“I mention something that happened to me in my life purely to illustrate the fundamentalist vindictiveness of liberalism, i.e. non-value-non-judgementalism.”
    .
    There is no contradiction between being liberal and judgmental. I am, for example, liberal and highly judgmental. I hate non-judgmentalism.

  • anno

    So much sexual abuse and mass murder has by now been swept under the carpet of English gentility, that even you polite tea-drinking folk must be finding it difficult to deny the pong and the inconvenience of walking round the edge of the room. Sorry if you felt I was being racist. I will try not to mention the awkward pile another time.

  • Suhayl Saadi

    My pleasure, Jon, Mark, coming right up. Pouring… Mmn, that’s very satisfying. 3:25 and seven seconds (at the third stroke) is the most deeply English time of day, don’t you think? I see the clouds are rising from the low horizon, might rain today, might not, wonder what the post will bring. Now I shall put on ‘The Village Green Preservation Society’. Now, who might prefer the second stroke (as Frankie Howerd, glancing at his watch, might have said to the dominatrix)?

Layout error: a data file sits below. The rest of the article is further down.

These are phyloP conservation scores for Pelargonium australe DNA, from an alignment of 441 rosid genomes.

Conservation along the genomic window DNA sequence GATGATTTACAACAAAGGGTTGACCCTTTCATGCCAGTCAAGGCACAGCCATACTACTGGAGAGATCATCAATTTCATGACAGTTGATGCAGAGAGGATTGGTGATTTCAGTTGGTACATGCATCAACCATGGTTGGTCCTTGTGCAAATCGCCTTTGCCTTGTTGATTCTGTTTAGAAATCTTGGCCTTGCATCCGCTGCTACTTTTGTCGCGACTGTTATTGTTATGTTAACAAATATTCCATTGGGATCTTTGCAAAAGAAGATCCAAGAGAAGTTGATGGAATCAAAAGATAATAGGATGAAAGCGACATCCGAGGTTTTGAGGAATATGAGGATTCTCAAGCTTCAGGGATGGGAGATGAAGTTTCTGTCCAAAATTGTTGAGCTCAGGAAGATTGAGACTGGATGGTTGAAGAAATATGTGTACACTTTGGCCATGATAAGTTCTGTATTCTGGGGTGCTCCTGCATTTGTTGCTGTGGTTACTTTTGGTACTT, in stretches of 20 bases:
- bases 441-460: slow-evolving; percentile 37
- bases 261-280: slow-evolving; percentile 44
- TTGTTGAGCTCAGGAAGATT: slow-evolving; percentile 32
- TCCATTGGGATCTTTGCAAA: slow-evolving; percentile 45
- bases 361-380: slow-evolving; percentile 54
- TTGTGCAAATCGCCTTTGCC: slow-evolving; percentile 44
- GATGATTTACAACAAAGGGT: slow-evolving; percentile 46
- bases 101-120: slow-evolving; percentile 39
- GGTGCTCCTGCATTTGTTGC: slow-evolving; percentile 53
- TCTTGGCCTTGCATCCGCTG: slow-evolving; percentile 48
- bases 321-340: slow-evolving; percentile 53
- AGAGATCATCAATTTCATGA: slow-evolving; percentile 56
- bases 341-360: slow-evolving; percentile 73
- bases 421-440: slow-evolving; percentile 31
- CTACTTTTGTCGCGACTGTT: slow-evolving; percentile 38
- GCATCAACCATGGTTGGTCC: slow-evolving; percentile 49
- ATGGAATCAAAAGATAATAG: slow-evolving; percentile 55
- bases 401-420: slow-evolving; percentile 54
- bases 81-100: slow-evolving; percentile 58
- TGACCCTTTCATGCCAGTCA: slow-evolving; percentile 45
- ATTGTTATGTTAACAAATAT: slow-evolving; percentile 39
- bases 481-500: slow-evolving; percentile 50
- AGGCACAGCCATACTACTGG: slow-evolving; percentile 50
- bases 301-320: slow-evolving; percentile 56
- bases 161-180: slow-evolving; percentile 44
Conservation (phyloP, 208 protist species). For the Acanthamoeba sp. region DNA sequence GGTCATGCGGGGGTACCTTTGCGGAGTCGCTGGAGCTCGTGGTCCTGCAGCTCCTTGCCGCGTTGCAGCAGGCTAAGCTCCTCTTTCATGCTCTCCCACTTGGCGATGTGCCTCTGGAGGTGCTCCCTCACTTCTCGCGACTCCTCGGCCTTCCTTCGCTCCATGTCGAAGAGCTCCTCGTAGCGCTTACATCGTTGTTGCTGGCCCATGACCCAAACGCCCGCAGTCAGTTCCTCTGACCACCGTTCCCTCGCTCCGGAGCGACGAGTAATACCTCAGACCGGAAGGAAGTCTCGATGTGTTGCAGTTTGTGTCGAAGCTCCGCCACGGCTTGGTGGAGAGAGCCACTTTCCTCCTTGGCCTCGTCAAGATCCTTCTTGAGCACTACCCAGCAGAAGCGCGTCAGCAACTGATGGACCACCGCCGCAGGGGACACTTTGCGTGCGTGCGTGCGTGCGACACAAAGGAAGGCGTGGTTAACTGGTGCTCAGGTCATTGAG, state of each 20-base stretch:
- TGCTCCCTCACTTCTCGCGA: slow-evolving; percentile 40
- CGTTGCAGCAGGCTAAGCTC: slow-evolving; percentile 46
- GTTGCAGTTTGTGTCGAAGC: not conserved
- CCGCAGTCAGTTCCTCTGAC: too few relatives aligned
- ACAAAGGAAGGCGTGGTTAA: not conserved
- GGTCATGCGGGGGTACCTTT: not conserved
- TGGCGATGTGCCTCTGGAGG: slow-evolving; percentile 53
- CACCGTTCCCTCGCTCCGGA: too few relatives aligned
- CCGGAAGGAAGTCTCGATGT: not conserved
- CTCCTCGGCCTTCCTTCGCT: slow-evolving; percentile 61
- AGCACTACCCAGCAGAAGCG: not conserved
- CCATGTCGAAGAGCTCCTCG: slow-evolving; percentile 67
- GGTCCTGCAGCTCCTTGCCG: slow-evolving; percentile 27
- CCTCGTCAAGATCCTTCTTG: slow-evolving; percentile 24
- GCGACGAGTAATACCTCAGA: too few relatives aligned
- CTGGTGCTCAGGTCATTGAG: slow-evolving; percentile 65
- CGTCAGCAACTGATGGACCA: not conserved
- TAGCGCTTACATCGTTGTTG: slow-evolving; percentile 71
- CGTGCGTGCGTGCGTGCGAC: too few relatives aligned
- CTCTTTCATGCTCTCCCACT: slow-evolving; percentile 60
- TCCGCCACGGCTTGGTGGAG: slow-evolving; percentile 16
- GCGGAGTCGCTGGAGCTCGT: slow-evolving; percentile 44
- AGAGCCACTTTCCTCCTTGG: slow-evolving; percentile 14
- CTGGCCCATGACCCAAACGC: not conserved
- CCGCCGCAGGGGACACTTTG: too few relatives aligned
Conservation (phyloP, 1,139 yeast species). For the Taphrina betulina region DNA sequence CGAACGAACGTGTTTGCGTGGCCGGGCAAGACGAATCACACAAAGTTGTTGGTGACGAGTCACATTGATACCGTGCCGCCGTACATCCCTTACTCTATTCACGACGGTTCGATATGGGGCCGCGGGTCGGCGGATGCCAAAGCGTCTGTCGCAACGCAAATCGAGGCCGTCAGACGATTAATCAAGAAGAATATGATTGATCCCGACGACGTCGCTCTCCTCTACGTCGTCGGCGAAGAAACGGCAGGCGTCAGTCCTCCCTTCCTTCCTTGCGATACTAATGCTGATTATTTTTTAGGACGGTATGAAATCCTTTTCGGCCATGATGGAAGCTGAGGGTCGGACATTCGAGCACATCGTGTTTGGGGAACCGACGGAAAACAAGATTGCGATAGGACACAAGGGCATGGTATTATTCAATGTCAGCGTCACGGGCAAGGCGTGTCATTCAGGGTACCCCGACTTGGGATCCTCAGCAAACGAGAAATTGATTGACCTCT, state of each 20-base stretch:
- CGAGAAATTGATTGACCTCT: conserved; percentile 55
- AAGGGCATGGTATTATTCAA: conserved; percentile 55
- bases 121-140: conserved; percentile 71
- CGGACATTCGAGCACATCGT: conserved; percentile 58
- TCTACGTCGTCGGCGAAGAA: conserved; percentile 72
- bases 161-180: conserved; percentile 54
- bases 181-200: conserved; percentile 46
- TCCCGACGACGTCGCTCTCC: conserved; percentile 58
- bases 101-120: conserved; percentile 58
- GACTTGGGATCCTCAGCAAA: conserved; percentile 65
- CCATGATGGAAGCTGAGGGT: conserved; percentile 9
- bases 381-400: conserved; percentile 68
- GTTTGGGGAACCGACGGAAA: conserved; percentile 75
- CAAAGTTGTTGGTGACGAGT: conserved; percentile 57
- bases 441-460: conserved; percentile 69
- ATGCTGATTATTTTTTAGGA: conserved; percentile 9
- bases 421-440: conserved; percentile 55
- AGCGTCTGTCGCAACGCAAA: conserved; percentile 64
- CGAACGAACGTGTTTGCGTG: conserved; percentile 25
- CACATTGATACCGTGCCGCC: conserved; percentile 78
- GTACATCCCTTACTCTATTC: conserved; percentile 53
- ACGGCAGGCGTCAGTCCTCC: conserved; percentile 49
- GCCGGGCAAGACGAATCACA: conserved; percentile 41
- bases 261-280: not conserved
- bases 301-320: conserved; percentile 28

• dreoilin

    A spokesperson from [Bulmer]’s Irish office said that it won’t be advertising “pending the outcome of all investigations” but has decided not to take any adverts with NOTW with immediate affect.
    .
    Aldi has also announced that it will not be advertising with the newspaper, according to the Guardian.
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    The company said it is “reviewing its advertising in the Irish edition” and is not planning any future adverts in the newspaper pending the outcomes of the external investigations.
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    RTE reports that Aer Lingus is “actively considering” whether to place any more ads in the newspaper.
    http://www.thejournal.ie/bulmers-to-pull-ads-from-news-of-the-world-171443-Jul2011/

  • dreoilin

    Suhayl
    Could I have mine very strong and very sweet please? I have a wonky tummy. I was eating fava beans the night before last, and there was definitely something wrong with them.